In this book, Mr. Falk gives the reader a broad survey of current and ancient thinking about a question that has vexed humanity since the beginning: what is the nature of time? One of the difficulties with the question is that we don't even have a universally accepted definition of what time actually "is". For most of recorded history the topic of time was the domain of philosphy and physics. Mr. Falk walks the reader through the main philosophical theories about time and then shows how Isaac Newton decisively brought time into the grip of physical science. A couple of centuries later, Einstein overthrew some of our misconceptions about time and showed that time, like space, is not absolute but relative. Mr. Falk explains some of the key conclusions of Einstein's theories of special and general relativity in a way that a general reader can easily follow. In more recent times, Mr. Falk informs us, psychologists and cognitive scientists have begun tackling the subject of time as they systematically probe the nature of the human mind. By the way, the mind and the nature of consciousness is another 'little' subject that will continue to defy us for the forseable future. In addition to the philosophical and scientific theories about time, the book also covers cultural and sociological aspects of how humans deal with time. The language and diction of book are of high caliber.

Broad in Scope Yet Satisfying in Depth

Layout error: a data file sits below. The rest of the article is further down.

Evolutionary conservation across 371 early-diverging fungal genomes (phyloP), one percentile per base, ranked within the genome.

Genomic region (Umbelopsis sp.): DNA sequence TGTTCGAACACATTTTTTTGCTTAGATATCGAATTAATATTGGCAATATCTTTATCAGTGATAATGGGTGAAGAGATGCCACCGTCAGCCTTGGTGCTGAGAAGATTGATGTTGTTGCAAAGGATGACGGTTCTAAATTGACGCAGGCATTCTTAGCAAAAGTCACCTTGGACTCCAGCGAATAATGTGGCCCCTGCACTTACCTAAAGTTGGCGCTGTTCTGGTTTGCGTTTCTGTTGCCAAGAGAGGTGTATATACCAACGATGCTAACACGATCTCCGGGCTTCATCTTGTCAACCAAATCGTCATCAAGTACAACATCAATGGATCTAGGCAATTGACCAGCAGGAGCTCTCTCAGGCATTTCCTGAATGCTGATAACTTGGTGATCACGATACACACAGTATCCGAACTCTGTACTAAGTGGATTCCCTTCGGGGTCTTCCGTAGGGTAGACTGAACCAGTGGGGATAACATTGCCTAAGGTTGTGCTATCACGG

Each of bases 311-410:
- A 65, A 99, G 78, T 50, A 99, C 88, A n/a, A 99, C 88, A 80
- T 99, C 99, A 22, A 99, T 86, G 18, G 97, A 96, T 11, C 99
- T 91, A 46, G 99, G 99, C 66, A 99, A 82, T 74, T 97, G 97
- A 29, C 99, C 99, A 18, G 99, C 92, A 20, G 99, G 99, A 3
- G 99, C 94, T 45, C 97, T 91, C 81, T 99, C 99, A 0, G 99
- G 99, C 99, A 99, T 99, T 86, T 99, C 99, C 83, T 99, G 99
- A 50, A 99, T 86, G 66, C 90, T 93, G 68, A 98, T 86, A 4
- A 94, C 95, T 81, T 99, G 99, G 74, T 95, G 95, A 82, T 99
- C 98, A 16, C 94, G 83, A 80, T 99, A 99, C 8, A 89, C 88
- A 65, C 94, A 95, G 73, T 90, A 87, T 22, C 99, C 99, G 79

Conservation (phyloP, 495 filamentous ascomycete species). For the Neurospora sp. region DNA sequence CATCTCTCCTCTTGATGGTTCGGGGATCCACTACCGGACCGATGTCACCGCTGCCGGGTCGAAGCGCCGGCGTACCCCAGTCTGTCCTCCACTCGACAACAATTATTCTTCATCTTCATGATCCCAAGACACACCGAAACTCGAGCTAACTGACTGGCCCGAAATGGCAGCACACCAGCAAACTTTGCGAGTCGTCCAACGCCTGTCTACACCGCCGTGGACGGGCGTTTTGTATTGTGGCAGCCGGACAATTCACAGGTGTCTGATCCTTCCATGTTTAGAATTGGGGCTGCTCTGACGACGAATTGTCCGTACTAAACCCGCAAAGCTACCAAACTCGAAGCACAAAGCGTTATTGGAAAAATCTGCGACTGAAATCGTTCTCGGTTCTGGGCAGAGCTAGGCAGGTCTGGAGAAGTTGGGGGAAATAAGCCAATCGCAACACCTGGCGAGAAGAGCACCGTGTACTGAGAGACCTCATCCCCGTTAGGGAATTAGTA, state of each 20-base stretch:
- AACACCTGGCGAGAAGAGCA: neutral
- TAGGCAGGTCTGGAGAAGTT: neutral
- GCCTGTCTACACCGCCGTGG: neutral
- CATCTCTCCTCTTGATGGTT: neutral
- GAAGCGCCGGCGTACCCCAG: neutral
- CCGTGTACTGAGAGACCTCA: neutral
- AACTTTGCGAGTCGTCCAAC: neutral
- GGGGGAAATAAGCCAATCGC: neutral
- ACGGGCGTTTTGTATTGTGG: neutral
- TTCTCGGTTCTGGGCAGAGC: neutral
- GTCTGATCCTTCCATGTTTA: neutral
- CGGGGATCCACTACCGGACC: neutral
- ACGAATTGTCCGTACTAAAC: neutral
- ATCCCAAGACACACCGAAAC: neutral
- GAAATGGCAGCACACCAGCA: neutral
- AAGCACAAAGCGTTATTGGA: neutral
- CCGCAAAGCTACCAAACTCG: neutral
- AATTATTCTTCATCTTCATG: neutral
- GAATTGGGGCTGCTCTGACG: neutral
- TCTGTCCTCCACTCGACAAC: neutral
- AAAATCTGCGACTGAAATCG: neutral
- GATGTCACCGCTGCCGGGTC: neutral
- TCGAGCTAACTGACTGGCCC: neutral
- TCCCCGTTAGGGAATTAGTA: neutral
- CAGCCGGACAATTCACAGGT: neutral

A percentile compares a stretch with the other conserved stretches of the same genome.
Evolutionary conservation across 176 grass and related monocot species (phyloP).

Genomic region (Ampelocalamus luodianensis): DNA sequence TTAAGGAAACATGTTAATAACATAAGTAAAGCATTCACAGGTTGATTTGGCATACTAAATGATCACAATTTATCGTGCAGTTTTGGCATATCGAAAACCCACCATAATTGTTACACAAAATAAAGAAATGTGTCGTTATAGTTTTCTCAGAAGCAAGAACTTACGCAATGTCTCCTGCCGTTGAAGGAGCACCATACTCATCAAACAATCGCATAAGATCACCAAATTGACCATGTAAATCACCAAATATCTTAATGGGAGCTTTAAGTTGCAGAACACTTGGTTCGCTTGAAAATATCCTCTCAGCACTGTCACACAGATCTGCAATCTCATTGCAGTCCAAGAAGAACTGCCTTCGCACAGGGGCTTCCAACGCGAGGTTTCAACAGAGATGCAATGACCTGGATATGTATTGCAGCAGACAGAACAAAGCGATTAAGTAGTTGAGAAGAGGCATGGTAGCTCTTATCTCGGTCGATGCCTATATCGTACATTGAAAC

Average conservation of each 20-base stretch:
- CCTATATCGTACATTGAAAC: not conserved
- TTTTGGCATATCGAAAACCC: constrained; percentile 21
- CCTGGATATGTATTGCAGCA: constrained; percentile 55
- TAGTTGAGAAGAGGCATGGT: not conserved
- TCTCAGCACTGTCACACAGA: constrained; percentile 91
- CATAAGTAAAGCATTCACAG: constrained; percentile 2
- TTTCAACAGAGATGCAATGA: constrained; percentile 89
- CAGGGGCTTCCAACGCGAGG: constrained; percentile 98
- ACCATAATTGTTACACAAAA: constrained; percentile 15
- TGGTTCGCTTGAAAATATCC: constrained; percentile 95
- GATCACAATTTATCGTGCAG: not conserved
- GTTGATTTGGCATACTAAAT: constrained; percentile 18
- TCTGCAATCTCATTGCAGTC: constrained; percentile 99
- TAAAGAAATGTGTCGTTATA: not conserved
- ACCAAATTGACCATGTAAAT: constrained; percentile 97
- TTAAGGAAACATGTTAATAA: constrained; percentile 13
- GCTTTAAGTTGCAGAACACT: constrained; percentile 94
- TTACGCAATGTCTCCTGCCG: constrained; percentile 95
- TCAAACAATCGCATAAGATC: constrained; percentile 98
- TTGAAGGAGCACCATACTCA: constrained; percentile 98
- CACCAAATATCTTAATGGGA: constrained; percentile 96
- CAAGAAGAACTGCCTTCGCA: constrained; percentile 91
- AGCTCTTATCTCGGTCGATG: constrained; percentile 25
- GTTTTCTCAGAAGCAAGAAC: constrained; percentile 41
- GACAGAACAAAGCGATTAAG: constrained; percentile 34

In twelve fascinating chapters, the author discusses the vast subject of time. Each of these chapters contains a different perspective on this fascinating yet elusive topic. Roughly the first half of the book includes chapters on: humanity's early recognition of, and musings on, the passage of time, the development of the calendar, the invention of hours and minutes, as well as the cultural and psychological aspects of time. The second half of the book mainly deals with the physical, scientific and philosophical aspects of time, from Isaac Newton's perspective to the latest abstract thinking on the nature and existence of time. Here we find discussions on time's arrow, the beginning and the end of time as well as classical, relativistic and quantum mechanics. The writing style is clear, friendly, quite engaging and accessible to a wide readership. The author takes the time to explain any terms that may be unfamiliar to the casual reader but does not pull any punches when it comes to relaying the views of the various individuals, mainly scientists and philosophers, which he consulted in writing this book. Although anyone can enjoy it, this book would likely be appreciated the most by science buffs.